They may seem silly, but cartoons are not just for fun. With vocabulary, grammar, and pronunciation, there is a lot you can learn from a cartoon. And if you are looking to entertain your little one, while still hoping to teach him/her some French, cartoons in French are a perfect way to spend a bit of time.
As a parent in Paris, I’ve watched my share of French cartoons. And it goes without saying that some cartoons are less entertaining (aka boring and perfectly dreadful) than others. And a lot does depend on the age of your child.
But if your child is just acquiring the language of French, you would be better off trying to find cartoons that speak French clearly and are actually easy to follow along, rather than trying to watch something action-packed that may be age-appropriate but simply beyond your child’s language skills.
For this reason, I’ve put together a selection of French cartoons leaning at the younger end of the range, with a handful of cartoons for older and more fluent children as well. So with that, let’s get to it. Allons-y!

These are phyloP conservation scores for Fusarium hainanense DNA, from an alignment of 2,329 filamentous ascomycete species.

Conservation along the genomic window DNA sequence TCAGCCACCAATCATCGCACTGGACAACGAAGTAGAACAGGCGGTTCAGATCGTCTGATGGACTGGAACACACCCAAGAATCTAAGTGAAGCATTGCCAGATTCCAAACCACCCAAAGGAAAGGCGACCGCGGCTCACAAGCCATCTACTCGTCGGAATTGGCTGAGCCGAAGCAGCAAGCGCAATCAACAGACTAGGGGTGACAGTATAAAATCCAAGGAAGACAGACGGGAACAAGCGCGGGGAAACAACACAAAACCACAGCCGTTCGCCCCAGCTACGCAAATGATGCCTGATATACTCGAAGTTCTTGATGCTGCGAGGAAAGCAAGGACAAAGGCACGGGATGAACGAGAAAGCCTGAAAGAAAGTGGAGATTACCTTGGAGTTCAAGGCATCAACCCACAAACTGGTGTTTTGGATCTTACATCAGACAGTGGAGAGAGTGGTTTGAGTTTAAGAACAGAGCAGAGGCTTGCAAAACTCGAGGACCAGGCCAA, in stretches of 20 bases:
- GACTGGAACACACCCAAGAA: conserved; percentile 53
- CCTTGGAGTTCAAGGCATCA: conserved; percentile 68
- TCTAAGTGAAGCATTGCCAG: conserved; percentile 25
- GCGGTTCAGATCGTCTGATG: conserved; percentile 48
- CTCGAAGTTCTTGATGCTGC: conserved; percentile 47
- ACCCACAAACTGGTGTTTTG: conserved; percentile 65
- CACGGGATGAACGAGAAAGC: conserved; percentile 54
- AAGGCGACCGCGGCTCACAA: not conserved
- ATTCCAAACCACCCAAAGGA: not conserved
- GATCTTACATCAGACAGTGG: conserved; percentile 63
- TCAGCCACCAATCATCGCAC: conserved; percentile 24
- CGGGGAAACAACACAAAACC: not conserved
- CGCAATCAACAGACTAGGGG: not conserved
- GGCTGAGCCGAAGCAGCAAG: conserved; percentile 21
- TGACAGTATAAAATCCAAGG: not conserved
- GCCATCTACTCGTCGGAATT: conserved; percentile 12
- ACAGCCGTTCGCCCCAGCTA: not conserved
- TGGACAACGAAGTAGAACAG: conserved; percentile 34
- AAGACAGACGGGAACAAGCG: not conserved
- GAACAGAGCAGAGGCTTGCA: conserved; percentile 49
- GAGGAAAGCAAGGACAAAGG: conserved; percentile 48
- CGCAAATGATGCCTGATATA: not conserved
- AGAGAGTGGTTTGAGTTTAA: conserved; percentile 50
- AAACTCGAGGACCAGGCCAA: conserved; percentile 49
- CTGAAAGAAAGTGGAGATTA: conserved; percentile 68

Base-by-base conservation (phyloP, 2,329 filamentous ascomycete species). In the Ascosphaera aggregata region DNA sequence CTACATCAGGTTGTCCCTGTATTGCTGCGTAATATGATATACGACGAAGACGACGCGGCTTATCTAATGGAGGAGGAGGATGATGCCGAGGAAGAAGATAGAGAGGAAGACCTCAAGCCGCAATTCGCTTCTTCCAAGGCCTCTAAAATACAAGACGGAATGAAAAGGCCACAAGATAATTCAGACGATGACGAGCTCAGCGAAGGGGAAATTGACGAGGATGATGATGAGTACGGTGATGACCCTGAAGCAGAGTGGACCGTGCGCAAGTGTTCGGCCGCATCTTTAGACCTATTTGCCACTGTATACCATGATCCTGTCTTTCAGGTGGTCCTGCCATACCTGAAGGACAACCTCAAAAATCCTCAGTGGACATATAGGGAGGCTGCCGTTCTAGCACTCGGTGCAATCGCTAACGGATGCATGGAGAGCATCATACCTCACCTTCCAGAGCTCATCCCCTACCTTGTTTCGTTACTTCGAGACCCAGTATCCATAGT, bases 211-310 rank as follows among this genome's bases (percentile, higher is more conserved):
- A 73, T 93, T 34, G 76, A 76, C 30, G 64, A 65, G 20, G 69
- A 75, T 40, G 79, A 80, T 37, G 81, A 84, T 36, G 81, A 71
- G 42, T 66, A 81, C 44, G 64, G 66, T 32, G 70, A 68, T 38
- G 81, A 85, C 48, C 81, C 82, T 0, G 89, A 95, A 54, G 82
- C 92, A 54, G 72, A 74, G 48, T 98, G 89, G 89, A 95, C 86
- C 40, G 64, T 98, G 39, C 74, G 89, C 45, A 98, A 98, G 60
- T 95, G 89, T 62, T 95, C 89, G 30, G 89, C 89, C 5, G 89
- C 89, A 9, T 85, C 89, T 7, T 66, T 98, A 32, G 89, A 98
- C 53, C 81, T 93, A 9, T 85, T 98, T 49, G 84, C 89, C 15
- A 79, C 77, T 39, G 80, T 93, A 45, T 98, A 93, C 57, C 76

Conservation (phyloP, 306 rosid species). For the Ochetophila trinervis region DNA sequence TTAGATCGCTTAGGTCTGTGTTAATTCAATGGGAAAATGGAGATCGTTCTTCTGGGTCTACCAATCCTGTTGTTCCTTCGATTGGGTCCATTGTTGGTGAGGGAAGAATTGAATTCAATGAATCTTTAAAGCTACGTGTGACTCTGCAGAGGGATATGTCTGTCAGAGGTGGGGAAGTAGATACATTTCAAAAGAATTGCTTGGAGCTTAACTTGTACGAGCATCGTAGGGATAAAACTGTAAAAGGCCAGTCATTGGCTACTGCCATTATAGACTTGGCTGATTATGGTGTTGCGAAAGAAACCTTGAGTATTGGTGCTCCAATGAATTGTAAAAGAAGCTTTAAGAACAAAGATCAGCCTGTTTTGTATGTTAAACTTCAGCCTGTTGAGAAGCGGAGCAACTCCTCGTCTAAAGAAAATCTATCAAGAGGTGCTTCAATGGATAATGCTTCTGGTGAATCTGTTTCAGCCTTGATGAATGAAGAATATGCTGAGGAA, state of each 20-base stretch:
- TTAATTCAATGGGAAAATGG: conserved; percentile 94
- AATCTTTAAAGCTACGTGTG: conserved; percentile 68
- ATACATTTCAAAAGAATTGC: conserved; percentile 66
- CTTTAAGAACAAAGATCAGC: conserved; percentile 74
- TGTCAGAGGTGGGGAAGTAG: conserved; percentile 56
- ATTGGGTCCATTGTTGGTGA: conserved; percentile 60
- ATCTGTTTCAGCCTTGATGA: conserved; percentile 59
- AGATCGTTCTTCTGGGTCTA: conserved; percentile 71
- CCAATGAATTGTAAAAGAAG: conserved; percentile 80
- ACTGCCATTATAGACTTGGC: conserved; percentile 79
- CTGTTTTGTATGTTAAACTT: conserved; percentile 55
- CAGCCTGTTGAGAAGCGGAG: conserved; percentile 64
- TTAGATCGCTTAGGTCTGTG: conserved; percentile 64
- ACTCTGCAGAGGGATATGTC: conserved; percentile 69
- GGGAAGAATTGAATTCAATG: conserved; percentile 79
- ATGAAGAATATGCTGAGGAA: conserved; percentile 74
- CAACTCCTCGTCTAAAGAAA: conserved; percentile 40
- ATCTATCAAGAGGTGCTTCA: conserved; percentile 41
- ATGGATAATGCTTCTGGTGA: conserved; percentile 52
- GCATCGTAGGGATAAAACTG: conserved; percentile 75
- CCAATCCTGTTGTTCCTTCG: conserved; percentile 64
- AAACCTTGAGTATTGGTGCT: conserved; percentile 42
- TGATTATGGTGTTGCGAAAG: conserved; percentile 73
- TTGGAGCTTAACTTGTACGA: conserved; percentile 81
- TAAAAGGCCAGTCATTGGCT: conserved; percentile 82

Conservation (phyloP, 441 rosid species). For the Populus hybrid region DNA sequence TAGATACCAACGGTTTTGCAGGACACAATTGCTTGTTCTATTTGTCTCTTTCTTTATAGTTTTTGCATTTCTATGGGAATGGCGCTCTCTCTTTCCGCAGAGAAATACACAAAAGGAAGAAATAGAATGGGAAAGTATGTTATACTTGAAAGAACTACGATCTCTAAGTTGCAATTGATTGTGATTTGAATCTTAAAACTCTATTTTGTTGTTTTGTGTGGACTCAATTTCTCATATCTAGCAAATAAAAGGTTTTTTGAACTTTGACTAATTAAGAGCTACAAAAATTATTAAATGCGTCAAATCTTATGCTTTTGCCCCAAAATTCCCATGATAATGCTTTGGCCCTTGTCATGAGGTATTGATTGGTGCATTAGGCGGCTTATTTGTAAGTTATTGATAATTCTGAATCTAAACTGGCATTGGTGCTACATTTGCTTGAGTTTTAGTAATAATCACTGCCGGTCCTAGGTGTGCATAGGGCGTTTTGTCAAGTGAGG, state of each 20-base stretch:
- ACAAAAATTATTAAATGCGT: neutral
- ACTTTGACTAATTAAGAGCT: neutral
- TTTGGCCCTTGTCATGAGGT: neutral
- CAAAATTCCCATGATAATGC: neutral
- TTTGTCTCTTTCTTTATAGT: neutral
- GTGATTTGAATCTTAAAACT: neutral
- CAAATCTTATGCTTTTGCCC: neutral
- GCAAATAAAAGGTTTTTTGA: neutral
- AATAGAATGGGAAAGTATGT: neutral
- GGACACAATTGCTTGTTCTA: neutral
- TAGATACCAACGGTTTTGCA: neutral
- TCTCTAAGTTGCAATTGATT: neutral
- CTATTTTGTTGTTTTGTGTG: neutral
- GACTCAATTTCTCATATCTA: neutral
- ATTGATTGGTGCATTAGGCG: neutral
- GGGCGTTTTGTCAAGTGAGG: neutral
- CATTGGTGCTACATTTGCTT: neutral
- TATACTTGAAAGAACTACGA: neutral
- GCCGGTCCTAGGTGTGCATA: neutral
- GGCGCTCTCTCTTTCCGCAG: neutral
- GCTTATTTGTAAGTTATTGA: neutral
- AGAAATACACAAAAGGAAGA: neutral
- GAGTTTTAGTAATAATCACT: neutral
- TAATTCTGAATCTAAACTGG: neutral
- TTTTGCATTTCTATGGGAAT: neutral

I. Original French Cartoons
The following cartoons have all been created either by French authors or been produced for French TV, before moving overseas. Many of the cartoons on this list have gone on to be translated into English as well as other languages, and have become international hits.
However, if you are trying to learn French, it is the French version that we are interested in. All of these shows are current regulars on French TV (and my little Frenchies rave about all of them!)
1. Petit Ours Brun